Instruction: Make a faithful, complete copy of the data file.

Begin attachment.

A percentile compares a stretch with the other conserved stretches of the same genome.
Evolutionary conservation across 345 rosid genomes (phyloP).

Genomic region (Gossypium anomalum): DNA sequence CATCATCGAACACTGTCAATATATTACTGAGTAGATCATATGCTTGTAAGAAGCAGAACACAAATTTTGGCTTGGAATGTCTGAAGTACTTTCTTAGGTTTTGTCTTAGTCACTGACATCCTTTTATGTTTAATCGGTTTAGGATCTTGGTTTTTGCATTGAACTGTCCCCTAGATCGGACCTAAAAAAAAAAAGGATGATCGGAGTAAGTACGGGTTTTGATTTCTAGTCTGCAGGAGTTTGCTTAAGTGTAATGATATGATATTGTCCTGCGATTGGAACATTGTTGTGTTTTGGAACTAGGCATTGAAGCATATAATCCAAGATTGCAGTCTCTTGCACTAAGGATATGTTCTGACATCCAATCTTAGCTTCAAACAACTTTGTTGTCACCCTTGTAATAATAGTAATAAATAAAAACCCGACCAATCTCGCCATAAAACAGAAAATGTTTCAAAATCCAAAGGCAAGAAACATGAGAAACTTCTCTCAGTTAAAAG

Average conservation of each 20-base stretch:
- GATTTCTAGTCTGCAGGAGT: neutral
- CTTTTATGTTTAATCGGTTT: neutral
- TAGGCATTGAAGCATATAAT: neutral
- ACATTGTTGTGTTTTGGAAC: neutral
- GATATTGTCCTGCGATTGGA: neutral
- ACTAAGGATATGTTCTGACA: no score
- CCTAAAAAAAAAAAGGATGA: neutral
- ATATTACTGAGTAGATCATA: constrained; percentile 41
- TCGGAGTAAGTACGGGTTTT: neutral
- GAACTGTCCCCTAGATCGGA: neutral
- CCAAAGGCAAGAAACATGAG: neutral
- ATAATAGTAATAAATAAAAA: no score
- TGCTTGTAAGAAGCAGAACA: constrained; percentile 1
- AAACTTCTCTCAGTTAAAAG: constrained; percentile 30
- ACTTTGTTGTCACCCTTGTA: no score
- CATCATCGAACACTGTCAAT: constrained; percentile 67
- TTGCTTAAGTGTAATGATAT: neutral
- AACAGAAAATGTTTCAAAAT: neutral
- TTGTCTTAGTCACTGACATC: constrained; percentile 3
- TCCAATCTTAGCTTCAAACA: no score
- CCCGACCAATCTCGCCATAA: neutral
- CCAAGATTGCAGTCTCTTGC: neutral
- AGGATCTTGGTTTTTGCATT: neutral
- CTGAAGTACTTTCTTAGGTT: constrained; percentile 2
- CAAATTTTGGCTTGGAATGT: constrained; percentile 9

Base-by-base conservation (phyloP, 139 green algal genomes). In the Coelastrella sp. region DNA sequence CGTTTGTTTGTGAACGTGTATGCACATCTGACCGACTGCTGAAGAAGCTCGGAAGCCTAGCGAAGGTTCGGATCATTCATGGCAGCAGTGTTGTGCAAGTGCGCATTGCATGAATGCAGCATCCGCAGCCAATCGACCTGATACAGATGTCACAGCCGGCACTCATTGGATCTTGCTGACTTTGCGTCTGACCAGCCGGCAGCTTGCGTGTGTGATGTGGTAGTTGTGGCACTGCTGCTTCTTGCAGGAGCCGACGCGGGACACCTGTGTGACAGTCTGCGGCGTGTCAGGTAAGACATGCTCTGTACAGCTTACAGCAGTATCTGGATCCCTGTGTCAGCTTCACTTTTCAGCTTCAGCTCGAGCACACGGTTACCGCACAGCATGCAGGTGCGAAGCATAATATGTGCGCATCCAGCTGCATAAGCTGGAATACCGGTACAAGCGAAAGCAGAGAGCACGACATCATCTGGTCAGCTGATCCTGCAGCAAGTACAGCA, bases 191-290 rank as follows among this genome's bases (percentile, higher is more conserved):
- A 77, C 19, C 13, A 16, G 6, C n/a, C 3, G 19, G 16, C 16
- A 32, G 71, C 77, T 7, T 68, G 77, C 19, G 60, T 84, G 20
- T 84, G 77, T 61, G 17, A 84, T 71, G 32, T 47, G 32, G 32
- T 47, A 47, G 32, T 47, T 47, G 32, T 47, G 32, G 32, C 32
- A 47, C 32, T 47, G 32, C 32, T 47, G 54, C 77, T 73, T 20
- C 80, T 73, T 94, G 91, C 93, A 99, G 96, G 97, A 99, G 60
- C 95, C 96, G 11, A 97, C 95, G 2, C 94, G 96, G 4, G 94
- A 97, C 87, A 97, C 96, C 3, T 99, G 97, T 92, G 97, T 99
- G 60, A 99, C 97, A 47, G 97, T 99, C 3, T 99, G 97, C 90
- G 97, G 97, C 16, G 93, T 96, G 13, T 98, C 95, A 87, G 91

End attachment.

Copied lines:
A percentile compares a stretch with the other conserved stretches of the same genome.
Evolutionary conservation across 345 rosid genomes (phyloP).

Genomic region (Gossypium anomalum): DNA sequence CATCATCGAACACTGTCAATATATTACTGAGTAGATCATATGCTTGTAAGAAGCAGAACACAAATTTTGGCTTGGAATGTCTGAAGTACTTTCTTAGGTTTTGTCTTAGTCACTGACATCCTTTTATGTTTAATCGGTTTAGGATCTTGGTTTTTGCATTGAACTGTCCCCTAGATCGGACCTAAAAAAAAAAAGGATGATCGGAGTAAGTACGGGTTTTGATTTCTAGTCTGCAGGAGTTTGCTTAAGTGTAATGATATGATATTGTCCTGCGATTGGAACATTGTTGTGTTTTGGAACTAGGCATTGAAGCATATAATCCAAGATTGCAGTCTCTTGCACTAAGGATATGTTCTGACATCCAATCTTAGCTTCAAACAACTTTGTTGTCACCCTTGTAATAATAGTAATAAATAAAAACCCGACCAATCTCGCCATAAAACAGAAAATGTTTCAAAATCCAAAGGCAAGAAACATGAGAAACTTCTCTCAGTTAAAAG

Average conservation of each 20-base stretch:
- GATTTCTAGTCTGCAGGAGT: neutral
- CTTTTATGTTTAATCGGTTT: neutral
- TAGGCATTGAAGCATATAAT: neutral
- ACATTGTTGTGTTTTGGAAC: neutral
- GATATTGTCCTGCGATTGGA: neutral
- ACTAAGGATATGTTCTGACA: no score
- CCTAAAAAAAAAAAGGATGA: neutral
- ATATTACTGAGTAGATCATA: constrained; percentile 41
- TCGGAGTAAGTACGGGTTTT: neutral
- GAACTGTCCCCTAGATCGGA: neutral
- CCAAAGGCAAGAAACATGAG: neutral
- ATAATAGTAATAAATAAAAA: no score
- TGCTTGTAAGAAGCAGAACA: constrained; percentile 1
- AAACTTCTCTCAGTTAAAAG: constrained; percentile 30
- ACTTTGTTGTCACCCTTGTA: no score
- CATCATCGAACACTGTCAAT: constrained; percentile 67
- TTGCTTAAGTGTAATGATAT: neutral
- AACAGAAAATGTTTCAAAAT: neutral
- TTGTCTTAGTCACTGACATC: constrained; percentile 3
- TCCAATCTTAGCTTCAAACA: no score
- CCCGACCAATCTCGCCATAA: neutral
- CCAAGATTGCAGTCTCTTGC: neutral
- AGGATCTTGGTTTTTGCATT: neutral
- CTGAAGTACTTTCTTAGGTT: constrained; percentile 2
- CAAATTTTGGCTTGGAATGT: constrained; percentile 9

Base-by-base conservation (phyloP, 139 green algal genomes). In the Coelastrella sp. region DNA sequence CGTTTGTTTGTGAACGTGTATGCACATCTGACCGACTGCTGAAGAAGCTCGGAAGCCTAGCGAAGGTTCGGATCATTCATGGCAGCAGTGTTGTGCAAGTGCGCATTGCATGAATGCAGCATCCGCAGCCAATCGACCTGATACAGATGTCACAGCCGGCACTCATTGGATCTTGCTGACTTTGCGTCTGACCAGCCGGCAGCTTGCGTGTGTGATGTGGTAGTTGTGGCACTGCTGCTTCTTGCAGGAGCCGACGCGGGACACCTGTGTGACAGTCTGCGGCGTGTCAGGTAAGACATGCTCTGTACAGCTTACAGCAGTATCTGGATCCCTGTGTCAGCTTCACTTTTCAGCTTCAGCTCGAGCACACGGTTACCGCACAGCATGCAGGTGCGAAGCATAATATGTGCGCATCCAGCTGCATAAGCTGGAATACCGGTACAAGCGAAAGCAGAGAGCACGACATCATCTGGTCAGCTGATCCTGCAGCAAGTACAGCA, bases 191-290 rank as follows among this genome's bases (percentile, higher is more conserved):
- A 77, C 19, C 13, A 16, G 6, C n/a, C 3, G 19, G 16, C 16
- A 32, G 71, C 77, T 7, T 68, G 77, C 19, G 60, T 84, G 20
- T 84, G 77, T 61, G 17, A 84, T 71, G 32, T 47, G 32, G 32
- T 47, A 47, G 32, T 47, T 47, G 32, T 47, G 32, G 32, C 32
- A 47, C 32, T 47, G 32, C 32, T 47, G 54, C 77, T 73, T 20
- C 80, T 73, T 94, G 91, C 93, A 99, G 96, G 97, A 99, G 60
- C 95, C 96, G 11, A 97, C 95, G 2, C 94, G 96, G 4, G 94
- A 97, C 87, A 97, C 96, C 3, T 99, G 97, T 92, G 97, T 99
- G 60, A 99, C 97, A 47, G 97, T 99, C 3, T 99, G 97, C 90
- G 97, G 97, C 16, G 93, T 96, G 13, T 98, C 95, A 87, G 91